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What You Can Do to Help Your Child in Therapy

A parent's role.

Key points

  • Many parents feel helpless and shut out when their child is in psychotherapy.
  • Parental participation in a child's psychotherapy is necessary for optimal results.
  • Parents sometimes need to initiate cooperation with the child's psychotherapist.
Image by Pexels from Pixabay
Don't be shut out of your child's therapy.
Source: Image by Pexels from Pixabay

Many parents feel helpless and shut out when their child begins psychotherapy. You take the child to the therapist’s office. The therapist comes out and greets you and your child and then the two disappear behind a closed office door. Forty-five minutes later, you pick up the child and nothing is said about the session. T

his post describes what a parent can do to help their child get the most out of psychotherapy and reduce the feelings of being shut out.

Confidentiality. An Obstacle?

The right to speak to one’s psychotherapist in private is protected by law for competent individuals 18 and older. The guardian of individuals under 18 years of age and those who are incompetent have access to the medical record and hence the right to know anything that is going on in the child’s therapy.

Teenagers often feel that they need some level of privacy in their psychotherapy, so therapists and parents may negotiate with the child to keep the work private as long as there is no risky behavior occurring.

In order to be most helpful to your child, you need to be involved in the treatment. That doesn’t mean that you need to know every single word that is said. It means that you need to make sure that the psychotherapist knows information that your child might not share and to support changes that are being encouraged. Without this knowledge, you might be inadvertently undermining the work that the psychotherapist is doing with your child.

General Considerations

The governing theme for your participation in your child’s mental health treatment is that you be respectful of the process. You do not joke about the child’s therapy or therapy in general (no “How many therapists does it take to screw in a lightbulb?” jokes). Do not share the fact that your child is in therapy with others unless it is necessary and the child knows in advance. Do not express that you are burdened by therapy, either because of the need to transport the child or the expense.

Beginning Treatment

You should meet with the child’s therapist before the child does. You should use this as an opportunity to assess whether the person meets your standards. You should also use this opportunity to give the therapist a history of the problem and to share your current concerns and expectations.

Supporting Therapeutic Interventions

After the diagnostic phase of therapy, treatment often focuses on coping mechanisms. This will typically involve either new approaches to problems or changes in the existing methods. Your awareness of these changes will help you maximize the effectiveness of the intervention. In the example below, Sara inadvertently sabotages the intervention because she was not aware of what was being done and how it helped her child.

Gina, Sara’s daughter, is 13 years old. She is seeing a therapist because her mother found her cutting herself with a razor. Gina told her therapist that she gets very strong urges to cut herself when she is upset. The therapist told Gina that until she learns to better process her feelings, she should resist cutting herself by pinching her arm, instead of cutting. Sara did not know about this instruction and saw Gina pinching her arm after arguing with her friend over Facetime.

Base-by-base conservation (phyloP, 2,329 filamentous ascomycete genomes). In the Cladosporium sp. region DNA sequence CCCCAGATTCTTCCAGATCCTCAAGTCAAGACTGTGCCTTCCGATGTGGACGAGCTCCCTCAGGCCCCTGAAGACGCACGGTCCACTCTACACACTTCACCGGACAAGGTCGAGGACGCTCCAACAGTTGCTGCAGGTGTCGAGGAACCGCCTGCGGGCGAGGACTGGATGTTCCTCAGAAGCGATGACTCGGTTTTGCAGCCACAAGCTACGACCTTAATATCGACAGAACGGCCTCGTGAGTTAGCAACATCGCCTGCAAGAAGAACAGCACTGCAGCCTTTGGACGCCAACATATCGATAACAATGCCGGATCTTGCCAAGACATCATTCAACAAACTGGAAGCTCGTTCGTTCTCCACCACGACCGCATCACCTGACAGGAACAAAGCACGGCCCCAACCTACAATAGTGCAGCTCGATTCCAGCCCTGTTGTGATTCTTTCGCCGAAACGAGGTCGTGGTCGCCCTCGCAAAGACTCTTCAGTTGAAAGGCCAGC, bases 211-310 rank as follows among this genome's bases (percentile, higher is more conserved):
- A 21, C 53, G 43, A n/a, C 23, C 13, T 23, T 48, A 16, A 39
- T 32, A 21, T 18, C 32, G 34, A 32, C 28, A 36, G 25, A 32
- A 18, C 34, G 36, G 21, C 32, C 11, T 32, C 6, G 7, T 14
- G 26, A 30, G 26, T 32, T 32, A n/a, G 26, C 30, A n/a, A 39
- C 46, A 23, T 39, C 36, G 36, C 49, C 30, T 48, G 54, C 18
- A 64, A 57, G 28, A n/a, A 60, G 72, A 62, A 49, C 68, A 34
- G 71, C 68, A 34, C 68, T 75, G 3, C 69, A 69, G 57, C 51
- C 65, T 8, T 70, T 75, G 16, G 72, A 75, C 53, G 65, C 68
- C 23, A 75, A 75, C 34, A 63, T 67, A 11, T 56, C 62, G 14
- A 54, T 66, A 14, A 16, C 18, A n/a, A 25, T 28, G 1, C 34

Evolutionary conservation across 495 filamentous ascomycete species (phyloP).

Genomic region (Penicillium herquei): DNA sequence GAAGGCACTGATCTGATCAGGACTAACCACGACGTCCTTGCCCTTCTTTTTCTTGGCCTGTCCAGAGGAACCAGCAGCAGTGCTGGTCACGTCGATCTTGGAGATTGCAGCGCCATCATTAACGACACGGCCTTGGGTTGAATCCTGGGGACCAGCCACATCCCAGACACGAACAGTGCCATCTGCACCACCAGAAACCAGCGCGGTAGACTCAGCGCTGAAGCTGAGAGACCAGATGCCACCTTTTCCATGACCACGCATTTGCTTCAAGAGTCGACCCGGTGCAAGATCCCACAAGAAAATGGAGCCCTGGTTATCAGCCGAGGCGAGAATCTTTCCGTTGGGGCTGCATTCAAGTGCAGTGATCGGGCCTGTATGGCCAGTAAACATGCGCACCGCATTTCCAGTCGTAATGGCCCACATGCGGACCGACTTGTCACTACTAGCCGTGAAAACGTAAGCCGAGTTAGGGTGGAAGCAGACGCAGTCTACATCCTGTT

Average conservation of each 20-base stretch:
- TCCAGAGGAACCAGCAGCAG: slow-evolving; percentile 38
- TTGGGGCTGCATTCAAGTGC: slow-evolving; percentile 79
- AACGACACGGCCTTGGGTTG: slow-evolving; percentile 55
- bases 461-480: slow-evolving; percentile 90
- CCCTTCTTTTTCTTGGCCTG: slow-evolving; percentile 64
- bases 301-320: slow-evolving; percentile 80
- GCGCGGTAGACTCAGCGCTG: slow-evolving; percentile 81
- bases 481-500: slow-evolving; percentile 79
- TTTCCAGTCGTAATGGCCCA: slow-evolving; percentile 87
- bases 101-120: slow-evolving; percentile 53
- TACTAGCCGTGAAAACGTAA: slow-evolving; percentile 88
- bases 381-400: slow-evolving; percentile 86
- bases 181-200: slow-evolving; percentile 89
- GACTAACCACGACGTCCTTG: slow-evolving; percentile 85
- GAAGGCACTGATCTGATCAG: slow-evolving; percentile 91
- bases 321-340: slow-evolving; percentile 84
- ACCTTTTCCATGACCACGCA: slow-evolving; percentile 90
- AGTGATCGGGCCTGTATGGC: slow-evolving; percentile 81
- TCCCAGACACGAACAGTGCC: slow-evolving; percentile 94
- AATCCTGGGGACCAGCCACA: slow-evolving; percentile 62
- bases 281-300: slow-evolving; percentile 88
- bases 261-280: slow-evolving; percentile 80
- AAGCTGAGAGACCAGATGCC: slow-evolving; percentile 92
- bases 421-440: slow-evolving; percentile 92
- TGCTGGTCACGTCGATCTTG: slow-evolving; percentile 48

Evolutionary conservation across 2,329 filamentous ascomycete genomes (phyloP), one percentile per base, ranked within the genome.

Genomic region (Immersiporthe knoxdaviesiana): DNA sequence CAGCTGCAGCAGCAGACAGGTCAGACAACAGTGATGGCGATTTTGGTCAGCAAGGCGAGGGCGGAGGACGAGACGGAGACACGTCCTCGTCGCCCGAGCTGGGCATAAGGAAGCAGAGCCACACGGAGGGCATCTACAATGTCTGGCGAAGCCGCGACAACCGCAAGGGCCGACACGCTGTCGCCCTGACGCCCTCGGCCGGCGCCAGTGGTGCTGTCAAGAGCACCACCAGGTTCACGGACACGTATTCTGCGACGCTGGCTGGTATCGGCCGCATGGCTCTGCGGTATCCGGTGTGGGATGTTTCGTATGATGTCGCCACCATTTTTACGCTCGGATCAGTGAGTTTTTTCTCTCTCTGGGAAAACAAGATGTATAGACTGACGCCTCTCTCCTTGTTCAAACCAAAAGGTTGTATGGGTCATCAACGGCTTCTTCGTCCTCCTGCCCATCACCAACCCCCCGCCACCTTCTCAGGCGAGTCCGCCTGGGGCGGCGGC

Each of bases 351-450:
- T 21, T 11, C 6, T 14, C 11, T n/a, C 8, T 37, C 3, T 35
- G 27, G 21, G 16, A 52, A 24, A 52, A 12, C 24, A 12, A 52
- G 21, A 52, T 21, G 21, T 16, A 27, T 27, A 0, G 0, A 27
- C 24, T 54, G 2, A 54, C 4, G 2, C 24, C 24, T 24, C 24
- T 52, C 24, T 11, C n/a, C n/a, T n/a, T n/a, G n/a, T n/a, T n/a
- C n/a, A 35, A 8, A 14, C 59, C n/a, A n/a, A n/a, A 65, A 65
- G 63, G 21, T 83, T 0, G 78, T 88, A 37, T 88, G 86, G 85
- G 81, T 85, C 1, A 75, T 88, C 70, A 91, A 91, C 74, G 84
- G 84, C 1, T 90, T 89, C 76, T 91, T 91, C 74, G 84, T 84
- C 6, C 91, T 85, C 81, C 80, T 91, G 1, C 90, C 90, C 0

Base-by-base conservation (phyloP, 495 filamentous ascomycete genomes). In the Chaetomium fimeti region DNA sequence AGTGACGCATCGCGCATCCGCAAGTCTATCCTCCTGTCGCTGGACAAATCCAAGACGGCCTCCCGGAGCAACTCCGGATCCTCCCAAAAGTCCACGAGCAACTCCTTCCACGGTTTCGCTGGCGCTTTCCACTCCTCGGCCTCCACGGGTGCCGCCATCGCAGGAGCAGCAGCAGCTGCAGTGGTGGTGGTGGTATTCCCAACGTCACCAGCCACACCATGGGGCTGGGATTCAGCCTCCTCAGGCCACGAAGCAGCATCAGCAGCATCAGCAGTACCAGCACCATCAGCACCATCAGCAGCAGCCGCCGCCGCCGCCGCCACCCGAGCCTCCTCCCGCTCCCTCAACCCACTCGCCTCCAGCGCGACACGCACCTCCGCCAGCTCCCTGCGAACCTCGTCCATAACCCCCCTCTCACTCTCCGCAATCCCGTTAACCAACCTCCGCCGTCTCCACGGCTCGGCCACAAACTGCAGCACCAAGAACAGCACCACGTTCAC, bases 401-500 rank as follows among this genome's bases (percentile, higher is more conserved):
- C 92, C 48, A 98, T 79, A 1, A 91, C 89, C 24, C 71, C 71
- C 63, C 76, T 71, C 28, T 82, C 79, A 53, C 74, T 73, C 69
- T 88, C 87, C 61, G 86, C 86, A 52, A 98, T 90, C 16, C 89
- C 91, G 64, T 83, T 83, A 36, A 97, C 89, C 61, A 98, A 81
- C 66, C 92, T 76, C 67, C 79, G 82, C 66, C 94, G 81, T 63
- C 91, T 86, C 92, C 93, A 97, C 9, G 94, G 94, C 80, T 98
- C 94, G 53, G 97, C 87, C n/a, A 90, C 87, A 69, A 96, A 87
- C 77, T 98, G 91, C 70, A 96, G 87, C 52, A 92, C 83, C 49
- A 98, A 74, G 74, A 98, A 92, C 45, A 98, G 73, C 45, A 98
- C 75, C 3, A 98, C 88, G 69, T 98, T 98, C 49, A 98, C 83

Sara: Gina, what are you doing?

Gina: It’s OK mom, I’m pinching myself.

Sara: I thought we were working on you not hurting yourself.

Gina: The therapist told me to do this.

Sara: Am I supposed to believe that?

Gina: Mom!

Sara: Maybe you need to be in a hospital. The therapy clearly isn't working.

Gina: I don’t care. I’m done!

Gina then ran off and cut herself on the wrist with a scissor. This could have been avoided with a simple phone call or email contact where Sara is told about the intervention. Had this happened, Sara would have recognized what Gina was doing and not interfered.

Knowing what your child is working on in therapy allows you to model healthy forms of these behaviors in the household. In the example below, Barry got an email from his son Chris’ therapist telling him that they are working on using time-outs to decrease impulsivity.

When Chris came home from school, he found his father trying to clean the gutters on their roof. Barry was frustrated because his ladder was too short and he was stretching and straining and still having trouble reaching. When he saw Chris he got off the ladder and had the following conversation.

Barry: Hey Chris, how was school?

Chris: OK.

Barry: Would you like to have a snack with me?

Chris: Aren’t you going to finish the gutters?

Barry: Yes, but I was feeling frustrated because my ladder is too short so I decided to take a time-out. I will get back to it in a few minutes.

Chris: You take time-outs?

Barry: Yes. I take them when I am frustrated or angry. That way I don’t do anything I might later regret.

Chris: I see.

In this example, because Barry understood that Chris was working on using time-outs, he was able to naturally demonstrate how the tool is used. This increases the chance that Chris will be able to use the time-out tool effectively when he needs it.

Many therapists that work with children take the initiative to reach out to the parents of the children they treat. If your child’s therapist does not reach out to you, then you should take the initiative to reach out to the therapist and form an ongoing partnership to foster your child’s healing and growth.